5. Employee classifications are confusing or incorrect
Properly representing and assigning employee classifications, including exempt or non-exempt employee versus temporary, seasonal, or independent contractor, is critical because it determines an employee’s eligibility for overtime and employee benefits. Misclassification of employees is very costly and a frequently enforced and litigated topic. Your employee handbook is crucial to your ability to defend against employee claims.
6. The harassment policy is missing or weak
Including an anti-harassment policy is about much more than sexual harassment. Harassment can take on many forms, including age, disability, race, gender, sexual orientation, religion, and national origin. To complicate matters, several states mandate harassment policies which must include very specific language in order to be in compliance. In addition to identifying the varied forms of harassment, the handbook should provide guidance for those employees who have witnessed or experienced harassment and should inform employees that all reports of harassment will be investigated and addressed appropriately.
7. It doesn’t represent local laws or industry-specific considerations
Although “off-the-shelf” handbooks may be convenient and cheap, employers should be extremely cautious about using an employee handbook that has been constructed without consideration for the specific laws and policies that are relevant to their industry, location(s), and unique practices.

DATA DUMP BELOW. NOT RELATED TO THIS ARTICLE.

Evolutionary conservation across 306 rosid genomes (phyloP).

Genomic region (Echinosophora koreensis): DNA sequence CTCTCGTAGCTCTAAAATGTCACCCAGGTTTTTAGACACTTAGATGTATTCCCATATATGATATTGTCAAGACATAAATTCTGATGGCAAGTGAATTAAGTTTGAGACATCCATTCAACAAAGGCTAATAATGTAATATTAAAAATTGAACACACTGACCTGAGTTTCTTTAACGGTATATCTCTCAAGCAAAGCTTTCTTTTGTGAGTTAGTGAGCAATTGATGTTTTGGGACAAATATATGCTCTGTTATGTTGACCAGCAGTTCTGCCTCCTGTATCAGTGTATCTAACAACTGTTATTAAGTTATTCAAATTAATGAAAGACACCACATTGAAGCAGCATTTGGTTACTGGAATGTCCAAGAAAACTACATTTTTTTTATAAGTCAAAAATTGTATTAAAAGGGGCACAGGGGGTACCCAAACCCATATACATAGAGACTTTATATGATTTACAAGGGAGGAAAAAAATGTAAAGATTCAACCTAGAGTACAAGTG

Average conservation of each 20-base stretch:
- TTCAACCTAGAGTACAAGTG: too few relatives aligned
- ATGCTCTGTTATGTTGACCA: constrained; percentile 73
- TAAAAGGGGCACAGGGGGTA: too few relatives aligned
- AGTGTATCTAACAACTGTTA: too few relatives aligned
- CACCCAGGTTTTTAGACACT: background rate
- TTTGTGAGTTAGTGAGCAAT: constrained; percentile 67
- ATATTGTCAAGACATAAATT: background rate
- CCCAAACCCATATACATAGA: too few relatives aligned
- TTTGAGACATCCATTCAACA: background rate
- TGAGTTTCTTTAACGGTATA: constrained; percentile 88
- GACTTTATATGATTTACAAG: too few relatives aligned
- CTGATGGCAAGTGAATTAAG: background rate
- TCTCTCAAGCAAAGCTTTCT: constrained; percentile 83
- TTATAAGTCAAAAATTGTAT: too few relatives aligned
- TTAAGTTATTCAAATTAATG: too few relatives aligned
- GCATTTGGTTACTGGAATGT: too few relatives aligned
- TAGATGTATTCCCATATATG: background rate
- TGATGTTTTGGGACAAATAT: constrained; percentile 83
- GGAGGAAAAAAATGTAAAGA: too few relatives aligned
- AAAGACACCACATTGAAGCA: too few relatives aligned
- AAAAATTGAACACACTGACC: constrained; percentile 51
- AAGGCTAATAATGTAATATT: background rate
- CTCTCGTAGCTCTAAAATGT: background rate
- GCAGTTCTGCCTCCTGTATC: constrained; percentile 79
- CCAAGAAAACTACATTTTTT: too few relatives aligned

8. The last time you opened your handbook was the day it was received
If your handbook is tucked away collecting dust on a shelf, then it isn’t providing the value that it is intended for. An employee handbook introduces new employees to the policies, practices, and culture of their new workplace. It serves as a helpful tool for employees and supervisors to understand and consistently adhere to organizational practices. It provides a foundation for handling employee performance management issues. And, it serves as legal evidence that your company’s policies are consistent with and encourage adherence to employment laws.
9. Employees are not paid for “unapproved overtime”
An employer is obligated to pay for overtime worked in accordance with applicable local, state, and federal laws, regardless of whether or not the overtime has been properly authorized. Employers may implement and enforce policies regarding the conditions for authorized overtime and may discipline employees for violating those policies, but they are not able to withhold earned overtime pay.
10. What handbook?
Haven’t gotten around to implementing a handbook for your company? Working with a professional to create an employee handbook provides the opportunity to crystallize organizational practices, create a common understanding of what’s expected, and encourage and enforce behavior that contributes to the success of your organization.
Note: This article was originally published in August, 2012 and has been updated and republished to incorporate current best practices and employment law trends.